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Apple's new contract with China Mobile and the release of iPhones with larger screens could hit Samsung's sales

Samsung is the king of the Android hardware world, but analysts predict that 2014 will be a slow year for the company as rival Apple enters the Chinese smartphone market. 
 
According to a new report from Reuters, analysts forecast that Samsung's mobile devices business will either grow by a single digit or to "shrink mildly" in 2014. This is considerably slow after the company managed to grow by eight times over the past five years, according to Thomson Reuters' Starmine SmartEstimate. 
 
One reason for the prediction is Apple's entry into the Chinese smartphone market. The iPhone maker just scored a deal with China's largest mobile carrier -- China Mobile Ltd -- late last month, which opens the iPhone up to 760 million China Mobile customers starting January 17, 2014. 
 
While the iPhone 5C and 5S are much more expensive than many Android-powered phones, it's seen as a status symbol in China that many would likely be interested in buying -- meaning that it will boost competition in the high-end phone arena.


 
Aside from that, Apple is expected to start selling phones with larger screens this year, which is one feature typically dominated by Samsung's Android-powered phones. With Apple entering the market and offering similar features, it poses a real problem for Samsung's mobile business.
 
Thomson Reuters' Starmine SmartEstimate added that Samsung's fourth quarter business was likely hit by Apple's strong iPhone sales, and that this is expected to continue through the end of the first quarter of this year. Starmine predicts that Samsung's October-December earnings will show an operating profit growth of 10 percent at 9.75 trillion won ($9.24 billion USD), which is a 4 percent drop from the 10.2 trillion won in the July-September period. Analysts attribute this to Apple's strong holiday sales.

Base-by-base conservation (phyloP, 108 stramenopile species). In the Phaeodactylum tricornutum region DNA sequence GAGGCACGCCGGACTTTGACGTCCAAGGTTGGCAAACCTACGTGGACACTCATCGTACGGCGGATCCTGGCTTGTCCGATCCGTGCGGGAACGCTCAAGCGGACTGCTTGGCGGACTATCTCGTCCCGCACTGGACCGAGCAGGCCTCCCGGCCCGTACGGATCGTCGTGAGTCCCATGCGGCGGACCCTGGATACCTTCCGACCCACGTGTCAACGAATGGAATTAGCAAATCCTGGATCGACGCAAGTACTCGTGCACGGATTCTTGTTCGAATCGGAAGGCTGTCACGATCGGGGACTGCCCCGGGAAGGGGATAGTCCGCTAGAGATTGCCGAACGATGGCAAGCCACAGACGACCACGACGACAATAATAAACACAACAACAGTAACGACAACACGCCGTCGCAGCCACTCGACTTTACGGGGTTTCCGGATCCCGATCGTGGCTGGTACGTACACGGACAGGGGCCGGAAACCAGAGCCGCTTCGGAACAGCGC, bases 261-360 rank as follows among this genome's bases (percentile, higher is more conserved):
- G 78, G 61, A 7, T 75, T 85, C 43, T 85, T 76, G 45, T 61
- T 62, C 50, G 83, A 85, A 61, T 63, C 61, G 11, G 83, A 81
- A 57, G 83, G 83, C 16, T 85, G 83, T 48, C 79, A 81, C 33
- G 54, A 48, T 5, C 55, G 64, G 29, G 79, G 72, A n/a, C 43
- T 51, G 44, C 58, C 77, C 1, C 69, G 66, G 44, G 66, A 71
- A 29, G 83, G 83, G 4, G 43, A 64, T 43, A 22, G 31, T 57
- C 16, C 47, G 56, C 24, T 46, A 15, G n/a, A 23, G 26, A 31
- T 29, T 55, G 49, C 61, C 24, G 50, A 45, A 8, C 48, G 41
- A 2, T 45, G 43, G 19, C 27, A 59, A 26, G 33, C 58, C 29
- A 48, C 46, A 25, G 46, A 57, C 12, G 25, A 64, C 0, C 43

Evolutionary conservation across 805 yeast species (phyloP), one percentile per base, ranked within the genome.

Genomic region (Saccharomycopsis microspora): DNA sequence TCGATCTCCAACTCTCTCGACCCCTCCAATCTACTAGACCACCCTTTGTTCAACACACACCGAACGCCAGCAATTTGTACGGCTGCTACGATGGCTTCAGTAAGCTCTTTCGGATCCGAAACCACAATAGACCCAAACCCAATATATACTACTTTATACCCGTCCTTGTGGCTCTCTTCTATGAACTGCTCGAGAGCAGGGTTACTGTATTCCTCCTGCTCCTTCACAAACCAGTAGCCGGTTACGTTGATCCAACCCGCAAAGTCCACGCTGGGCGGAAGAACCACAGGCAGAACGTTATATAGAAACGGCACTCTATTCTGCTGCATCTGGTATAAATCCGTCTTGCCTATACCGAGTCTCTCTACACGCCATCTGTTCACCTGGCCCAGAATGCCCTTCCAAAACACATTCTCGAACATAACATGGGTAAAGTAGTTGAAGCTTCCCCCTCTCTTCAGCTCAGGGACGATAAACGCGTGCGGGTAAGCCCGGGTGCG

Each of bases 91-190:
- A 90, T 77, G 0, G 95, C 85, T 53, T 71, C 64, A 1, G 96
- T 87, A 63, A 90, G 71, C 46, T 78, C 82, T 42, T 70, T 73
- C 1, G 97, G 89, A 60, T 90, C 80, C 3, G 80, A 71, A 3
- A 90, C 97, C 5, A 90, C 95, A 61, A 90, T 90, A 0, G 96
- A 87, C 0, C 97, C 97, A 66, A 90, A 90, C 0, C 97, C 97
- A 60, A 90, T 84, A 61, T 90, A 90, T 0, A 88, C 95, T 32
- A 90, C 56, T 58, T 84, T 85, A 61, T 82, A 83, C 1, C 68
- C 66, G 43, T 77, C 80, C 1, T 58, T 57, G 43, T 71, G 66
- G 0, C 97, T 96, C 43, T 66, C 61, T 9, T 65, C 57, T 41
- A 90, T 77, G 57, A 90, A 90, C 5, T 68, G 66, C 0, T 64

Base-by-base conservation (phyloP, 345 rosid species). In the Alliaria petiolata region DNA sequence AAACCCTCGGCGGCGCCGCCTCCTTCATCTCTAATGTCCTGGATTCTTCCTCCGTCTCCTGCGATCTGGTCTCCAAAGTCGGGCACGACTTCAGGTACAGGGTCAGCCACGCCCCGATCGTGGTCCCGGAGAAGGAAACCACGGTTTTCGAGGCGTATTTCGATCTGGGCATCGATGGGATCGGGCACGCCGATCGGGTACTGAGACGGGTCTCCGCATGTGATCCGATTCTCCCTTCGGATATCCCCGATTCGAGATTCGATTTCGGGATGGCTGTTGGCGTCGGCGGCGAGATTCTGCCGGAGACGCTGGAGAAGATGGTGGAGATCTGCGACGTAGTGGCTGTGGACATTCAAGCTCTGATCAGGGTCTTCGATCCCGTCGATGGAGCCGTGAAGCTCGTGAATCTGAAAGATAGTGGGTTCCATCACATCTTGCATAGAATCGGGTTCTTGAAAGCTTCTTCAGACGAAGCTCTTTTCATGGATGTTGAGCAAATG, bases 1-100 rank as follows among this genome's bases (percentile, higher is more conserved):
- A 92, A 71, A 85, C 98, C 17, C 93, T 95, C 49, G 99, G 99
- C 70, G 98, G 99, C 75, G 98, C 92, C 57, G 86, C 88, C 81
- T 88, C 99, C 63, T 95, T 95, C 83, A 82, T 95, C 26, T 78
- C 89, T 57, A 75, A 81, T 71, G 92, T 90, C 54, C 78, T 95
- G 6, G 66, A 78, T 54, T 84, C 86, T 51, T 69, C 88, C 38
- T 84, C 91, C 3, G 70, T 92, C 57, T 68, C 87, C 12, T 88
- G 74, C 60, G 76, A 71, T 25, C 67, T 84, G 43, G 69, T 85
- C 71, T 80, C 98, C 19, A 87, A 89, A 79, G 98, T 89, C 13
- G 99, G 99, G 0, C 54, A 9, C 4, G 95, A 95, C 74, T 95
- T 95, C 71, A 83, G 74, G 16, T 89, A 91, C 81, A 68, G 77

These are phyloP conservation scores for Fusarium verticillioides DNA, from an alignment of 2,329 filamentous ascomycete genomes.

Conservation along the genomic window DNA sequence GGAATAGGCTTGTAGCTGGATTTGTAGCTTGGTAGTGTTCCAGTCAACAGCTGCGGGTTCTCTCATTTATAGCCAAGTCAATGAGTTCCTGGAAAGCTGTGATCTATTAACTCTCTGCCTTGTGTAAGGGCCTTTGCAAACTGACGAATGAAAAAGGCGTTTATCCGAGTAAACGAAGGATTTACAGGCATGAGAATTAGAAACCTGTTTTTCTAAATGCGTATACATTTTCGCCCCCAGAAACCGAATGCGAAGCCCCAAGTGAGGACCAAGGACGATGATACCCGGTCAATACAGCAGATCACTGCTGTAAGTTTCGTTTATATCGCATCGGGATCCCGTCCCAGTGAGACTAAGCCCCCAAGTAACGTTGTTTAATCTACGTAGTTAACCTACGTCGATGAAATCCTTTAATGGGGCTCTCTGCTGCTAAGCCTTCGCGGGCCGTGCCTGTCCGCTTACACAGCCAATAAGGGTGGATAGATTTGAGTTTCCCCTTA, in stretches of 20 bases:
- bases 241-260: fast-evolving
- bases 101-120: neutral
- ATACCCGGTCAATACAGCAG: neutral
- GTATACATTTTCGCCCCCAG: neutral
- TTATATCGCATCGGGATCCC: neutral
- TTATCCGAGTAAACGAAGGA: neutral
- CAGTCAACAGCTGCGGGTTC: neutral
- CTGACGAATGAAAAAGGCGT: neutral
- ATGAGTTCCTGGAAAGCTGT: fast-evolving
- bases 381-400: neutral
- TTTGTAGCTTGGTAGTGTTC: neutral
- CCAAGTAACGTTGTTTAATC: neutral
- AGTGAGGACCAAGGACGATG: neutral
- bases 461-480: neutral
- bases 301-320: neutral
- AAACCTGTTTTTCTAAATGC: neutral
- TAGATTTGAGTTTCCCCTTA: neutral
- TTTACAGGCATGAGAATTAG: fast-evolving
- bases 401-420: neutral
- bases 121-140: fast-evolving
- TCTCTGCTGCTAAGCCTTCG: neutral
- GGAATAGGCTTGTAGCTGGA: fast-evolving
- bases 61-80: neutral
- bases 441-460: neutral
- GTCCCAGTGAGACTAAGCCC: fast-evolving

Further, BNP Paribas estimates that Apple's China entry and larger screens could reduce sales of Samsung's latest Galaxy S and Note series by 3 percent in 2014. 
 
But this hardly means Apple is going to march into China and take over. Samsung has been selling its phones through China Mobile for 7 years, and is the country's largest vendor with 70 million units shipped last year, which accounts for 20 percent of its total shipments.
 
To top it off, technology research and advisory firm Gartner just predicted that devices running Google's Android mobile operating system will achieve 1.1 billion shipments in 2014 -- and Samsung sells the most Android phones out of any other hardware maker. This represents a 26 percent boost from 2013's total.

Source: Reuters



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By artemicion on 1/7/2014 2:44:59 PM , Rating: 3
As a corollary, I kind of wish either Apple or Samsumg made a smaller smartphone. Personally, I'd like to run with a decent 3.5" or smaller smarthphone with shared LTE to larger companion devices.

I dunno if it's technologically feasible, but I've felt that the Smartwatch fad was backwards. They should have a Galaxy Gear-type smartwatch/phone that had the SoC built in the watch that had the option of wirelessly streaming content to bigger tablet devices.


By KoolAidMan1 on 1/8/2014 12:46:34 AM , Rating: 2
A phone that size running Android would have to be low end. I'm not sure it is possible to make something that small without killing either battery life or performance.

As a corollary to your corollary, the bigger obstacle to iOS increasing market share is not taking market share from other high end Android devices. Sales are there but they are so small in comparison. For their high end stuff, LG and HTC take months to sell what Apple does in days. Even Samsung's high end are a niche compared to both the iPhone and their own total smartphone sales.

The biggest obstacle to iOS increasing marketshare is that they don't sell low end phones. The moment they can sell cheap phones, and I'm not talking "free with two year contract", then this might change. I'm not holding my breath.


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